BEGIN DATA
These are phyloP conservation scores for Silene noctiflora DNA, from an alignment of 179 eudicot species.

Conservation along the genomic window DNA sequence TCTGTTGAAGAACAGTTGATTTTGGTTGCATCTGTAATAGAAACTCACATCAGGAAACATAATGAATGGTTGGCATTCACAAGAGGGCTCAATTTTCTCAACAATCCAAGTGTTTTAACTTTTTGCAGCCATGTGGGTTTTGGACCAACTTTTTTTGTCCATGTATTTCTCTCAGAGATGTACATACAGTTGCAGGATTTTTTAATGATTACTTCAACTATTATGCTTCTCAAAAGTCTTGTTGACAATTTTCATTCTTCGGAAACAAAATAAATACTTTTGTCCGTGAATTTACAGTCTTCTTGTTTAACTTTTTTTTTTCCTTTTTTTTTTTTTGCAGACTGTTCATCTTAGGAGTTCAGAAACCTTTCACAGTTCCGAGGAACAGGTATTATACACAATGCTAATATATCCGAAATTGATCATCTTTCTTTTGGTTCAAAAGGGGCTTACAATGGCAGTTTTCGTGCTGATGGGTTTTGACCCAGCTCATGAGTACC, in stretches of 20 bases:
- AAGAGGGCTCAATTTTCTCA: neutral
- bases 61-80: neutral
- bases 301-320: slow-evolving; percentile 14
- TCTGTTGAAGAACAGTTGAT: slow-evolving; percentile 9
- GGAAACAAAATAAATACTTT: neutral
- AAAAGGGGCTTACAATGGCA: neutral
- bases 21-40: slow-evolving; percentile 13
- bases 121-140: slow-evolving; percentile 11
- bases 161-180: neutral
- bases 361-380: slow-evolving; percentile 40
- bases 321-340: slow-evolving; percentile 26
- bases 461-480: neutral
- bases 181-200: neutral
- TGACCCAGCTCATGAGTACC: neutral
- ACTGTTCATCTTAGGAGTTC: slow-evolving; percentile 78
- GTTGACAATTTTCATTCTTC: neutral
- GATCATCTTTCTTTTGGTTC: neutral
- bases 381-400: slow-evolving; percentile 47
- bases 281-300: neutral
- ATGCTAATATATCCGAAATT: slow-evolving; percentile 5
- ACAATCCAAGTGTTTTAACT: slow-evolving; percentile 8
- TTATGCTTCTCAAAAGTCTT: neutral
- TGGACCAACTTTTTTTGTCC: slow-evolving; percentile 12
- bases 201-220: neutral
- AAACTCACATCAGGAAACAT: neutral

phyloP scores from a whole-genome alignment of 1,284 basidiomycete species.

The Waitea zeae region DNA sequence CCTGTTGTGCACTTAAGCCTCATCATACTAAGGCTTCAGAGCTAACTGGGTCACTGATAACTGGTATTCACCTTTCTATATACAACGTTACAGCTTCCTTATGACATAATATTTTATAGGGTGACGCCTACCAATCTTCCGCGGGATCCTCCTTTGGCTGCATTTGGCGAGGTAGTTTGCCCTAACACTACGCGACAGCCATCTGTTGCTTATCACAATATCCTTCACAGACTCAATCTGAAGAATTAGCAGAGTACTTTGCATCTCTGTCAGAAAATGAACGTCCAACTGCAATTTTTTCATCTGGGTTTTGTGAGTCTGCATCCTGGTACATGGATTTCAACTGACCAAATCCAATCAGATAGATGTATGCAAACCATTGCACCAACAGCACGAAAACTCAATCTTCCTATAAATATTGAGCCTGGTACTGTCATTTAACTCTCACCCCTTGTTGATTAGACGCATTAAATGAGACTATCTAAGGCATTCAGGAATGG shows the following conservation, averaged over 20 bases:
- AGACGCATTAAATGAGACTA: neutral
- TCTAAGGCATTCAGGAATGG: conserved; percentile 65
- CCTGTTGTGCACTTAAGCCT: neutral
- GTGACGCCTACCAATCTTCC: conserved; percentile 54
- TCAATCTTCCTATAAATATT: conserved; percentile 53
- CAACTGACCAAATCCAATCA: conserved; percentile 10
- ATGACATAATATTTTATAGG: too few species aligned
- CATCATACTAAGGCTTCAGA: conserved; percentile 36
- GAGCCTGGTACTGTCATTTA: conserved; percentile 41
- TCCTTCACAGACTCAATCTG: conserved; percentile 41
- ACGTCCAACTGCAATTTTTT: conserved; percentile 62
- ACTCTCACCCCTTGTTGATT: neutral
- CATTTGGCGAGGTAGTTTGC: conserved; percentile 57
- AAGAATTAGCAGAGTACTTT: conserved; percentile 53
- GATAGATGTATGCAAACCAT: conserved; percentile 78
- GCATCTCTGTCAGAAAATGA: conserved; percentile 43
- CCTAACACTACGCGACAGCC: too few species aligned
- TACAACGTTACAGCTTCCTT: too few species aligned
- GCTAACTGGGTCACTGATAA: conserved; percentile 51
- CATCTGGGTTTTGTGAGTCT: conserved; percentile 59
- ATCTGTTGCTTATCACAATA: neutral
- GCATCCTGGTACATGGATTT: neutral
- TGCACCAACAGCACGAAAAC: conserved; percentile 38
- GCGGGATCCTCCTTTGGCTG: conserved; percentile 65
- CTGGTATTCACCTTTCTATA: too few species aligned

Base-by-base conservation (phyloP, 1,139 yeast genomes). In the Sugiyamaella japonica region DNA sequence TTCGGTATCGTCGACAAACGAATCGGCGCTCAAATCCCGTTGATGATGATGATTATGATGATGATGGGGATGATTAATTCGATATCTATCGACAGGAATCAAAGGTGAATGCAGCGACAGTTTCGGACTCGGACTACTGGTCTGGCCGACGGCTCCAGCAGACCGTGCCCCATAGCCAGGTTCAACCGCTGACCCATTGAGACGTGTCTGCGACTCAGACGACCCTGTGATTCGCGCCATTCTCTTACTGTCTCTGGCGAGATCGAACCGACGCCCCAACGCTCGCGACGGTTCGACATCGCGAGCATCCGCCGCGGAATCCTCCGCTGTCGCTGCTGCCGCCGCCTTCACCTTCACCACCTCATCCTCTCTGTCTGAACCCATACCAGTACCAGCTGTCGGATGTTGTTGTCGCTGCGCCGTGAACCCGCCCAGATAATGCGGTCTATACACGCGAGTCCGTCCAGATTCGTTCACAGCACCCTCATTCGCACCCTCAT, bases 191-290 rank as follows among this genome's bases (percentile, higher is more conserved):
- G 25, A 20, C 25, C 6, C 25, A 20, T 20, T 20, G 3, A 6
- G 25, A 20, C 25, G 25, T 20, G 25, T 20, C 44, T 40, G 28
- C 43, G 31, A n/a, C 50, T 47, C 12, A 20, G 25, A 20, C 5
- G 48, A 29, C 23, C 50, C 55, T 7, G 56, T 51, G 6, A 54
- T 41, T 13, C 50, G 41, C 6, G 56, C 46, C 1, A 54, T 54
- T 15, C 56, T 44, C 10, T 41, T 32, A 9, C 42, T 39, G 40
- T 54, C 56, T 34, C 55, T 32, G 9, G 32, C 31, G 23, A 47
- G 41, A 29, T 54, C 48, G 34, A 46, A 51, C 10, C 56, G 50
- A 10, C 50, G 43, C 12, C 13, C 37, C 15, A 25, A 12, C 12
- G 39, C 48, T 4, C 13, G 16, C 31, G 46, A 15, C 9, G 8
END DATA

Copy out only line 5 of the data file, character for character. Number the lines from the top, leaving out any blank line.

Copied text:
- bases 301-320: slow-evolving; percentile 14